New York, October 29, 2003–The Committee to Protect Journalists (CPJ) today released an updated version of its journalist security handbook, titled “On Assignment: A Guide to Reporting in Dangerous Situations.” This new edition, which is available in hard copy and online (read or download PDF), draws on lessons learned in the most recent war in Iraq and includes advice on coping with the sustained risks that so many local journalists and their families confront on a daily basis.
The handbook, which is geared toward editors and journalists, provides a comprehensive overview of security issues, as well as resources and practical information on topics ranging from training and insurance to body armor and the rules of war. While CPJ recognizes that no handbook or training course can guarantee a journalist’s safety, being better prepared can help to minimize the risks journalists face.
The vulnerability of journalists
Recent fatalities in Iraq illustrate the dangers faced by war correspondents. Twelve journalists have been killed in action since the war in Iraq began on March 19, several more have died from either medical conditions that proved fatal in the field or from road accidents, and two remain missing. Although many news organizations are now taking measures to better protect their staff–including sending them to hostile-environment training courses–far too many journalists still cover conflicts without the proper preparation.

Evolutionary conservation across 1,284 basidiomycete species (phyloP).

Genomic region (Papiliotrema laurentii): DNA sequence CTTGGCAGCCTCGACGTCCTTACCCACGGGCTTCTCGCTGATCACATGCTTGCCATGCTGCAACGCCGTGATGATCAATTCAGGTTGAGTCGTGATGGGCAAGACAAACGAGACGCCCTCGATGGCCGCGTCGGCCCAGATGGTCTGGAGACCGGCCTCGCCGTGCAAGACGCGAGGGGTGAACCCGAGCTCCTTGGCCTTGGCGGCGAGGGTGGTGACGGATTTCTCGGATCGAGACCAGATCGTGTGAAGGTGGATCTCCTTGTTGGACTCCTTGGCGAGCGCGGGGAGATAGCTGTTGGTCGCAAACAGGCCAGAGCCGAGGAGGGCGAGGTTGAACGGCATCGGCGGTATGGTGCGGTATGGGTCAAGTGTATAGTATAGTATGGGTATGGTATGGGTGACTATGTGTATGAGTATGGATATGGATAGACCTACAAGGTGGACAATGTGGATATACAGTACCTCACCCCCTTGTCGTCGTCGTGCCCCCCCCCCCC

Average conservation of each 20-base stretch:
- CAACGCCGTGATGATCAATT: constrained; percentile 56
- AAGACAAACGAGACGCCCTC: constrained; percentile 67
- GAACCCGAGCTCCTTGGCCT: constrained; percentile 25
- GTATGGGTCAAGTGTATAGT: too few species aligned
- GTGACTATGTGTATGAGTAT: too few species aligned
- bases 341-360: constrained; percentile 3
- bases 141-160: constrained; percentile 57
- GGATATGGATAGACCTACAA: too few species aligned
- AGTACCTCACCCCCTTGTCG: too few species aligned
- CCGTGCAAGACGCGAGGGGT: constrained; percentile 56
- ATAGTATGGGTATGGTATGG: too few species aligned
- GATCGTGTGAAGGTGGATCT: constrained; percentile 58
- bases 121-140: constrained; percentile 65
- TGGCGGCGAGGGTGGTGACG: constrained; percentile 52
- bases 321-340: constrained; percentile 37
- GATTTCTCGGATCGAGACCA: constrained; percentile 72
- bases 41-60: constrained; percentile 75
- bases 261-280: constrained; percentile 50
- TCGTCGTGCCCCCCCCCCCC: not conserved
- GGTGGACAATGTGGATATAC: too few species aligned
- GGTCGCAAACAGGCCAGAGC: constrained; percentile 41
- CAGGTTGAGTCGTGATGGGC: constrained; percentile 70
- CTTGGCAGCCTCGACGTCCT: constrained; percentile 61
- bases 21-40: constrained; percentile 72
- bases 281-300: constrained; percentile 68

Despite these tragic losses within the journalistic community, CPJ research shows that the majority of journalists killed are not war correspondents. Between 1993 and 2002, CPJ has documented 366 confirmed cases of journalists who were killed while carrying out their work. While conflict and war provide the backdrop to much of the violence against the press, CPJ research demonstrates that the vast majority (76 percent) of journalists killed since 1993 did not die in crossfire but were hunted down and murdered.
With this handbook, CPJ hopes to encourage journalists around the world to better educate and protect themselves and their colleagues. The handbook was written by CPJ Washington, D.C., Representative and Journalist Security Coordinator Frank Smyth, with input from CPJ staff and journalists worldwide. Smyth has covered conflicts in El Salvador, Colombia, Rwanda, Sudan, and Iraq. In 1991, just after the Gulf War, Iraqi authorities detained him for 18 days.